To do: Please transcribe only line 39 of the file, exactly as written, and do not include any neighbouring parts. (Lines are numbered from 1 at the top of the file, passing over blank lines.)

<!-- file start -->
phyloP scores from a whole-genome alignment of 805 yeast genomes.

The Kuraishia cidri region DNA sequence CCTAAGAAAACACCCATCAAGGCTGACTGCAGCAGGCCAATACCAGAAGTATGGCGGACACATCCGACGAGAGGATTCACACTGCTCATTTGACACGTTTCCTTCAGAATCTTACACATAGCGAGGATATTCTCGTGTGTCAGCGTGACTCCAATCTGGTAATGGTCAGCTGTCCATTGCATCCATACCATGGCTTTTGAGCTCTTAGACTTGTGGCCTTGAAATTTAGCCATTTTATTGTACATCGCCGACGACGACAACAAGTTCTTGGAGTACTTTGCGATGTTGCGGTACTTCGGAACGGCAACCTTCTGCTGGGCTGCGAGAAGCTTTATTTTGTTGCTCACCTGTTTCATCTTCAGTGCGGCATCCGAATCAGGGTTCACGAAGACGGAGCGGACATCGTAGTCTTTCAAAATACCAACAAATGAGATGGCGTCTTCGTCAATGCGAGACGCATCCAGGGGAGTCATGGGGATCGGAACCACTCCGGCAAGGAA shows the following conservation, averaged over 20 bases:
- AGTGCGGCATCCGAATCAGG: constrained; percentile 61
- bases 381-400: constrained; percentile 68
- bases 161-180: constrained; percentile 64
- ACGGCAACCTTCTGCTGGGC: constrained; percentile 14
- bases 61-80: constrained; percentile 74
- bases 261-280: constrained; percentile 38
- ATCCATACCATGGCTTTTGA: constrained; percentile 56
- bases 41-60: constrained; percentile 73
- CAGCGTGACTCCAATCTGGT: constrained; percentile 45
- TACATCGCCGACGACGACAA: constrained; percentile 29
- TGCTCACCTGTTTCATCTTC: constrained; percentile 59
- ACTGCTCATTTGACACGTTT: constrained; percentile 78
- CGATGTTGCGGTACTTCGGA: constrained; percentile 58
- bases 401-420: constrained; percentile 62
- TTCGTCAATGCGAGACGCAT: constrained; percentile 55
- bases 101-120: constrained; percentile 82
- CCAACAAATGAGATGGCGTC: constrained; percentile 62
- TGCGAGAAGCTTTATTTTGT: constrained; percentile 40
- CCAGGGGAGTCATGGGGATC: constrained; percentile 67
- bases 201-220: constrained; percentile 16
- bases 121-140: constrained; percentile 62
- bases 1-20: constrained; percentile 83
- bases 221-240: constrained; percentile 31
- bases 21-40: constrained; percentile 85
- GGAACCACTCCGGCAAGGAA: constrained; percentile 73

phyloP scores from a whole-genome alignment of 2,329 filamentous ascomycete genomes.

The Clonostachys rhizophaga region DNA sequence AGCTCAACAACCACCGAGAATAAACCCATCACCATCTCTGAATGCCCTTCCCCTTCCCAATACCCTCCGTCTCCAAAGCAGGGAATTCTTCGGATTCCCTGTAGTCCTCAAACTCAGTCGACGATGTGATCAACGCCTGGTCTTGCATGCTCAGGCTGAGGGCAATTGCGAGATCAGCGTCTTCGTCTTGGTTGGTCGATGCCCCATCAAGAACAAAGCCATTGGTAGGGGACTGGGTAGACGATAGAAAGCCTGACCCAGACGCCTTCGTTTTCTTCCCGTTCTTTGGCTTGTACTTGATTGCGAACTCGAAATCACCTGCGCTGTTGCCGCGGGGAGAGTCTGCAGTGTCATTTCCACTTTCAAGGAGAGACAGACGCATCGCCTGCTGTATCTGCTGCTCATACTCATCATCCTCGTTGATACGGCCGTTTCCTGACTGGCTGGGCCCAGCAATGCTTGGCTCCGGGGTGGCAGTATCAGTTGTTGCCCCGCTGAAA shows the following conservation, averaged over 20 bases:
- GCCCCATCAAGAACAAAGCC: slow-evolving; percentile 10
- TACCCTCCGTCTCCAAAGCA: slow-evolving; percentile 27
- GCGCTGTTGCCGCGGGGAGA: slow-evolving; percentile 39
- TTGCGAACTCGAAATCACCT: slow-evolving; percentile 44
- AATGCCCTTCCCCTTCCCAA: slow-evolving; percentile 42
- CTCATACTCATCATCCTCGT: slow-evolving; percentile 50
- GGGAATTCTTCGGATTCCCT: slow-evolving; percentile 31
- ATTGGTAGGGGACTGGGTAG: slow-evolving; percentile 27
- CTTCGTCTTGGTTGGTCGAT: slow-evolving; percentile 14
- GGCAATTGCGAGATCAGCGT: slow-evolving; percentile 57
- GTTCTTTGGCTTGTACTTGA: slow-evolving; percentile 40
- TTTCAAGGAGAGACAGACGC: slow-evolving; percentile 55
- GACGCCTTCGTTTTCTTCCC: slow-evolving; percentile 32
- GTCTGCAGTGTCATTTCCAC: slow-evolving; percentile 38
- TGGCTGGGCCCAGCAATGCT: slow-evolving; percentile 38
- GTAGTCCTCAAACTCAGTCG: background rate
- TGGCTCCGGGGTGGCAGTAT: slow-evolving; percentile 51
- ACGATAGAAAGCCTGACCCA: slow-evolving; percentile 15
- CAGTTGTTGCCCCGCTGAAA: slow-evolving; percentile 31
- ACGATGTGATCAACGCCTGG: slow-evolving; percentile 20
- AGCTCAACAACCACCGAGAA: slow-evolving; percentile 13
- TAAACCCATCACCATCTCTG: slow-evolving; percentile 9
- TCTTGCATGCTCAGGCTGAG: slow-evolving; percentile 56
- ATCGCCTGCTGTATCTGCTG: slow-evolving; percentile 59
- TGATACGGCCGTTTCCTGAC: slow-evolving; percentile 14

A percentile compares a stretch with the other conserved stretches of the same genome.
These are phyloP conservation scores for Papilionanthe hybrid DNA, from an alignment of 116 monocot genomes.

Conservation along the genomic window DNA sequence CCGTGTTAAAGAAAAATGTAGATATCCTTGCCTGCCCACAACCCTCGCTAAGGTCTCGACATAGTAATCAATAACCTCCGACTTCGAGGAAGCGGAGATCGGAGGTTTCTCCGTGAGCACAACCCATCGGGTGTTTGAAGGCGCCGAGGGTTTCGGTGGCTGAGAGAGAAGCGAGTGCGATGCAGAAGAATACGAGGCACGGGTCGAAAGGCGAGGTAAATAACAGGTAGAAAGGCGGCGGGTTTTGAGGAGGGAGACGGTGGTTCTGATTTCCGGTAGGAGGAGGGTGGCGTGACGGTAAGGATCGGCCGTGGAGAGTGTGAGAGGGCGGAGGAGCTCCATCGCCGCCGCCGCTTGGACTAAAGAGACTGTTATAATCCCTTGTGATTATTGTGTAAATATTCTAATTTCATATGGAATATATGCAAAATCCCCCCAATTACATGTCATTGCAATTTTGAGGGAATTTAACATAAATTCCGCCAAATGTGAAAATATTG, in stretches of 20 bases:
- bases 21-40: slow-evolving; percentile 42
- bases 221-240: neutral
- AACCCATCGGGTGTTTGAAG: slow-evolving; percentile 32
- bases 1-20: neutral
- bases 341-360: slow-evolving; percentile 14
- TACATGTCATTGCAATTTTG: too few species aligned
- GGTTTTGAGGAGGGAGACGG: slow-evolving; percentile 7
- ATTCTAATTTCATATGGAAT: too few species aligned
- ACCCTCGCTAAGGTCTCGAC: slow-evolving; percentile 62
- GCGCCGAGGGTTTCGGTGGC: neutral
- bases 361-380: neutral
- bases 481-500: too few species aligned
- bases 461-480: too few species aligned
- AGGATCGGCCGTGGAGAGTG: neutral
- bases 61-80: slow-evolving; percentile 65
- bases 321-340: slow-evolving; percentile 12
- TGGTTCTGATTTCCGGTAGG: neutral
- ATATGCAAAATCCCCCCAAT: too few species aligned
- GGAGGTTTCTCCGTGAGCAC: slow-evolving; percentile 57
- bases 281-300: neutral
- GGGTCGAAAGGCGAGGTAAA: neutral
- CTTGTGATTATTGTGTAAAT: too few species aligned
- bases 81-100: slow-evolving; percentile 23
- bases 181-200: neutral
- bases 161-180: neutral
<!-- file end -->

- GGCAATTGCGAGATCAGCGT: slow-evolving; percentile 57